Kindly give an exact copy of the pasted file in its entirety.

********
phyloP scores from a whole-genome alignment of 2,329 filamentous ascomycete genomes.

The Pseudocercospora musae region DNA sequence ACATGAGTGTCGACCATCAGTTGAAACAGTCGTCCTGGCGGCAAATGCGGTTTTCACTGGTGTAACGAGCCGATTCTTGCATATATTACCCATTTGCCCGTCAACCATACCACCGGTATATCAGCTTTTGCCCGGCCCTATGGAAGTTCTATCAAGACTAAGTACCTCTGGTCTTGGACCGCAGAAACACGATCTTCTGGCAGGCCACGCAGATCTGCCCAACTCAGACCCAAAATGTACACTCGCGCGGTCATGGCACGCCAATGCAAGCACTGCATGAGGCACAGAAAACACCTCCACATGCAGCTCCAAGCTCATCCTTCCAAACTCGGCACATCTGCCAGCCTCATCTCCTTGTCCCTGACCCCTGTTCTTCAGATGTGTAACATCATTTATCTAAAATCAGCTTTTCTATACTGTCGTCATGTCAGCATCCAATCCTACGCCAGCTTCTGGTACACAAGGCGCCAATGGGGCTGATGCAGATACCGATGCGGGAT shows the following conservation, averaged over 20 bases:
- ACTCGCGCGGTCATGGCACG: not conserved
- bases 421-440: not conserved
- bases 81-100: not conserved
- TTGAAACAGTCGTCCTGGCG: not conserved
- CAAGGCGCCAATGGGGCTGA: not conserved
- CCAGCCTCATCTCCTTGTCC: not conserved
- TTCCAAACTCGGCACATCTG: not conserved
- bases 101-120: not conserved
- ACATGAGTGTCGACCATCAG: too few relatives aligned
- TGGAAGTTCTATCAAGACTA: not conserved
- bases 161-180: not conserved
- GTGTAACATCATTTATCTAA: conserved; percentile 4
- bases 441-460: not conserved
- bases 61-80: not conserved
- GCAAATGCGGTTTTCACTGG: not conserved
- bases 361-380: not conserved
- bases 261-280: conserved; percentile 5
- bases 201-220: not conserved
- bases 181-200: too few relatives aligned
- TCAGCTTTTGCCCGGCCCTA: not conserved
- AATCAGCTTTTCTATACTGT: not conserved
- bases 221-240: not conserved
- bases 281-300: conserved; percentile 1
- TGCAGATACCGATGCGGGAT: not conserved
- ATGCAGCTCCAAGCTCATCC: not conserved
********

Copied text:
phyloP scores from a whole-genome alignment of 2,329 filamentous ascomycete genomes.

The Pseudocercospora musae region DNA sequence ACATGAGTGTCGACCATCAGTTGAAACAGTCGTCCTGGCGGCAAATGCGGTTTTCACTGGTGTAACGAGCCGATTCTTGCATATATTACCCATTTGCCCGTCAACCATACCACCGGTATATCAGCTTTTGCCCGGCCCTATGGAAGTTCTATCAAGACTAAGTACCTCTGGTCTTGGACCGCAGAAACACGATCTTCTGGCAGGCCACGCAGATCTGCCCAACTCAGACCCAAAATGTACACTCGCGCGGTCATGGCACGCCAATGCAAGCACTGCATGAGGCACAGAAAACACCTCCACATGCAGCTCCAAGCTCATCCTTCCAAACTCGGCACATCTGCCAGCCTCATCTCCTTGTCCCTGACCCCTGTTCTTCAGATGTGTAACATCATTTATCTAAAATCAGCTTTTCTATACTGTCGTCATGTCAGCATCCAATCCTACGCCAGCTTCTGGTACACAAGGCGCCAATGGGGCTGATGCAGATACCGATGCGGGAT shows the following conservation, averaged over 20 bases:
- ACTCGCGCGGTCATGGCACG: not conserved
- bases 421-440: not conserved
- bases 81-100: not conserved
- TTGAAACAGTCGTCCTGGCG: not conserved
- CAAGGCGCCAATGGGGCTGA: not conserved
- CCAGCCTCATCTCCTTGTCC: not conserved
- TTCCAAACTCGGCACATCTG: not conserved
- bases 101-120: not conserved
- ACATGAGTGTCGACCATCAG: too few relatives aligned
- TGGAAGTTCTATCAAGACTA: not conserved
- bases 161-180: not conserved
- GTGTAACATCATTTATCTAA: conserved; percentile 4
- bases 441-460: not conserved
- bases 61-80: not conserved
- GCAAATGCGGTTTTCACTGG: not conserved
- bases 361-380: not conserved
- bases 261-280: conserved; percentile 5
- bases 201-220: not conserved
- bases 181-200: too few relatives aligned
- TCAGCTTTTGCCCGGCCCTA: not conserved
- AATCAGCTTTTCTATACTGT: not conserved
- bases 221-240: not conserved
- bases 281-300: conserved; percentile 1
- TGCAGATACCGATGCGGGAT: not conserved
- ATGCAGCTCCAAGCTCATCC: not conserved